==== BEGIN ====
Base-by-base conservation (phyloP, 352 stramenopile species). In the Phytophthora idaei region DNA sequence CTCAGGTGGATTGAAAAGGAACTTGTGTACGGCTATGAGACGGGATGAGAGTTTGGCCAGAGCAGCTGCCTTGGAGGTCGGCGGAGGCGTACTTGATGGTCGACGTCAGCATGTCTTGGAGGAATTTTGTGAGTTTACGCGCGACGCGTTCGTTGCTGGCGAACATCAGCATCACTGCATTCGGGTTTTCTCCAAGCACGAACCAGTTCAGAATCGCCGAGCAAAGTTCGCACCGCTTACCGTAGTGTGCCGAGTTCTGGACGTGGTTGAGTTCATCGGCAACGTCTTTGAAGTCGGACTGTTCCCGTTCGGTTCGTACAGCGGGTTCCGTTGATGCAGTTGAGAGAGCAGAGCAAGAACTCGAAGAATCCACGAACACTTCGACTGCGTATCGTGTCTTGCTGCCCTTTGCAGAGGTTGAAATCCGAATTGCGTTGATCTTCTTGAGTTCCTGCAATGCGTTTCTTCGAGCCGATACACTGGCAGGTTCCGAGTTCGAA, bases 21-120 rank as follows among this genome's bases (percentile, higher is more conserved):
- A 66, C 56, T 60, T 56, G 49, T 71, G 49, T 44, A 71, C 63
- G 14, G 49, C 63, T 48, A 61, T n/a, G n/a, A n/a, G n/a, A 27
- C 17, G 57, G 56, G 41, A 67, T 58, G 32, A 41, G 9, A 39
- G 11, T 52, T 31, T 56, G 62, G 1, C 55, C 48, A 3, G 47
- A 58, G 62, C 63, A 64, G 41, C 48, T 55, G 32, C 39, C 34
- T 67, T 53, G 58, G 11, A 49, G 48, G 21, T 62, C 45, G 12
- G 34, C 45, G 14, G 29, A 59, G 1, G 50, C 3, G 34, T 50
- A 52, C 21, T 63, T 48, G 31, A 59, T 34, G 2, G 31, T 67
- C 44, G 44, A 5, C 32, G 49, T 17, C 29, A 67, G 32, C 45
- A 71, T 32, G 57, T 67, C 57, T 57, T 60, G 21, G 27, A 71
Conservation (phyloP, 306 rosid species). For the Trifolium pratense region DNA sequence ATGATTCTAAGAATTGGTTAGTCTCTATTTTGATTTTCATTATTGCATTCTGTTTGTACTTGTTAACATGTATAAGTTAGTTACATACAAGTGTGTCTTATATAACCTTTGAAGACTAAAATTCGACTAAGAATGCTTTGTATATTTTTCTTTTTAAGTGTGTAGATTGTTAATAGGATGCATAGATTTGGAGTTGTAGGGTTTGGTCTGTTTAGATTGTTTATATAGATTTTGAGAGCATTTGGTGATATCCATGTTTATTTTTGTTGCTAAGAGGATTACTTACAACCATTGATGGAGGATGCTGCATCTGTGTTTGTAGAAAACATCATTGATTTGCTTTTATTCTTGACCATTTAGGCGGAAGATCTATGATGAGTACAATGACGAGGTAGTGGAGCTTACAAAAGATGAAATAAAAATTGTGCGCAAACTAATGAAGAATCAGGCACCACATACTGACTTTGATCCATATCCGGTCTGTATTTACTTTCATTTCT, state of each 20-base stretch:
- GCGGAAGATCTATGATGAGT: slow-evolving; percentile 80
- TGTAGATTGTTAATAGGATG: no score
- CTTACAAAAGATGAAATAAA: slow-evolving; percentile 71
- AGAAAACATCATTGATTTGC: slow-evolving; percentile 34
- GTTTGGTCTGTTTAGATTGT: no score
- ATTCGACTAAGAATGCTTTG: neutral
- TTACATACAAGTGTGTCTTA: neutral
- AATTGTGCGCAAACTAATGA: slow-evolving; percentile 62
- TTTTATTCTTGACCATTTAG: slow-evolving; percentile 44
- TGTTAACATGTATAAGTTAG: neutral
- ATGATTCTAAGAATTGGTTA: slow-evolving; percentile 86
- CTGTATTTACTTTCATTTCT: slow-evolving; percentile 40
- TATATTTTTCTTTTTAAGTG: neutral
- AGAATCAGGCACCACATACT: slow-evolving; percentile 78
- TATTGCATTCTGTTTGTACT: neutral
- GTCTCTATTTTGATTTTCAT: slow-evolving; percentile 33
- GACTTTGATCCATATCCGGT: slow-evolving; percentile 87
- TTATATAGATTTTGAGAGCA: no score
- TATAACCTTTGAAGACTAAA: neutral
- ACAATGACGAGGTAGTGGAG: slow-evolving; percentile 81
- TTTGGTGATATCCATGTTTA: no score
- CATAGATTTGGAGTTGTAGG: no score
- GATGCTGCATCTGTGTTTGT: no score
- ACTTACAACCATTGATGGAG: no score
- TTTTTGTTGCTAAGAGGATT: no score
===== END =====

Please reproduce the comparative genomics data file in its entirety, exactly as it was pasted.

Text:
Base-by-base conservation (phyloP, 352 stramenopile species). In the Phytophthora idaei region DNA sequence CTCAGGTGGATTGAAAAGGAACTTGTGTACGGCTATGAGACGGGATGAGAGTTTGGCCAGAGCAGCTGCCTTGGAGGTCGGCGGAGGCGTACTTGATGGTCGACGTCAGCATGTCTTGGAGGAATTTTGTGAGTTTACGCGCGACGCGTTCGTTGCTGGCGAACATCAGCATCACTGCATTCGGGTTTTCTCCAAGCACGAACCAGTTCAGAATCGCCGAGCAAAGTTCGCACCGCTTACCGTAGTGTGCCGAGTTCTGGACGTGGTTGAGTTCATCGGCAACGTCTTTGAAGTCGGACTGTTCCCGTTCGGTTCGTACAGCGGGTTCCGTTGATGCAGTTGAGAGAGCAGAGCAAGAACTCGAAGAATCCACGAACACTTCGACTGCGTATCGTGTCTTGCTGCCCTTTGCAGAGGTTGAAATCCGAATTGCGTTGATCTTCTTGAGTTCCTGCAATGCGTTTCTTCGAGCCGATACACTGGCAGGTTCCGAGTTCGAA, bases 21-120 rank as follows among this genome's bases (percentile, higher is more conserved):
- A 66, C 56, T 60, T 56, G 49, T 71, G 49, T 44, A 71, C 63
- G 14, G 49, C 63, T 48, A 61, T n/a, G n/a, A n/a, G n/a, A 27
- C 17, G 57, G 56, G 41, A 67, T 58, G 32, A 41, G 9, A 39
- G 11, T 52, T 31, T 56, G 62, G 1, C 55, C 48, A 3, G 47
- A 58, G 62, C 63, A 64, G 41, C 48, T 55, G 32, C 39, C 34
- T 67, T 53, G 58, G 11, A 49, G 48, G 21, T 62, C 45, G 12
- G 34, C 45, G 14, G 29, A 59, G 1, G 50, C 3, G 34, T 50
- A 52, C 21, T 63, T 48, G 31, A 59, T 34, G 2, G 31, T 67
- C 44, G 44, A 5, C 32, G 49, T 17, C 29, A 67, G 32, C 45
- A 71, T 32, G 57, T 67, C 57, T 57, T 60, G 21, G 27, A 71
Conservation (phyloP, 306 rosid species). For the Trifolium pratense region DNA sequence ATGATTCTAAGAATTGGTTAGTCTCTATTTTGATTTTCATTATTGCATTCTGTTTGTACTTGTTAACATGTATAAGTTAGTTACATACAAGTGTGTCTTATATAACCTTTGAAGACTAAAATTCGACTAAGAATGCTTTGTATATTTTTCTTTTTAAGTGTGTAGATTGTTAATAGGATGCATAGATTTGGAGTTGTAGGGTTTGGTCTGTTTAGATTGTTTATATAGATTTTGAGAGCATTTGGTGATATCCATGTTTATTTTTGTTGCTAAGAGGATTACTTACAACCATTGATGGAGGATGCTGCATCTGTGTTTGTAGAAAACATCATTGATTTGCTTTTATTCTTGACCATTTAGGCGGAAGATCTATGATGAGTACAATGACGAGGTAGTGGAGCTTACAAAAGATGAAATAAAAATTGTGCGCAAACTAATGAAGAATCAGGCACCACATACTGACTTTGATCCATATCCGGTCTGTATTTACTTTCATTTCT, state of each 20-base stretch:
- GCGGAAGATCTATGATGAGT: slow-evolving; percentile 80
- TGTAGATTGTTAATAGGATG: no score
- CTTACAAAAGATGAAATAAA: slow-evolving; percentile 71
- AGAAAACATCATTGATTTGC: slow-evolving; percentile 34
- GTTTGGTCTGTTTAGATTGT: no score
- ATTCGACTAAGAATGCTTTG: neutral
- TTACATACAAGTGTGTCTTA: neutral
- AATTGTGCGCAAACTAATGA: slow-evolving; percentile 62
- TTTTATTCTTGACCATTTAG: slow-evolving; percentile 44
- TGTTAACATGTATAAGTTAG: neutral
- ATGATTCTAAGAATTGGTTA: slow-evolving; percentile 86
- CTGTATTTACTTTCATTTCT: slow-evolving; percentile 40
- TATATTTTTCTTTTTAAGTG: neutral
- AGAATCAGGCACCACATACT: slow-evolving; percentile 78
- TATTGCATTCTGTTTGTACT: neutral
- GTCTCTATTTTGATTTTCAT: slow-evolving; percentile 33
- GACTTTGATCCATATCCGGT: slow-evolving; percentile 87
- TTATATAGATTTTGAGAGCA: no score
- TATAACCTTTGAAGACTAAA: neutral
- ACAATGACGAGGTAGTGGAG: slow-evolving; percentile 81
- TTTGGTGATATCCATGTTTA: no score
- CATAGATTTGGAGTTGTAGG: no score
- GATGCTGCATCTGTGTTTGT: no score
- ACTTACAACCATTGATGGAG: no score
- TTTTTGTTGCTAAGAGGATT: no score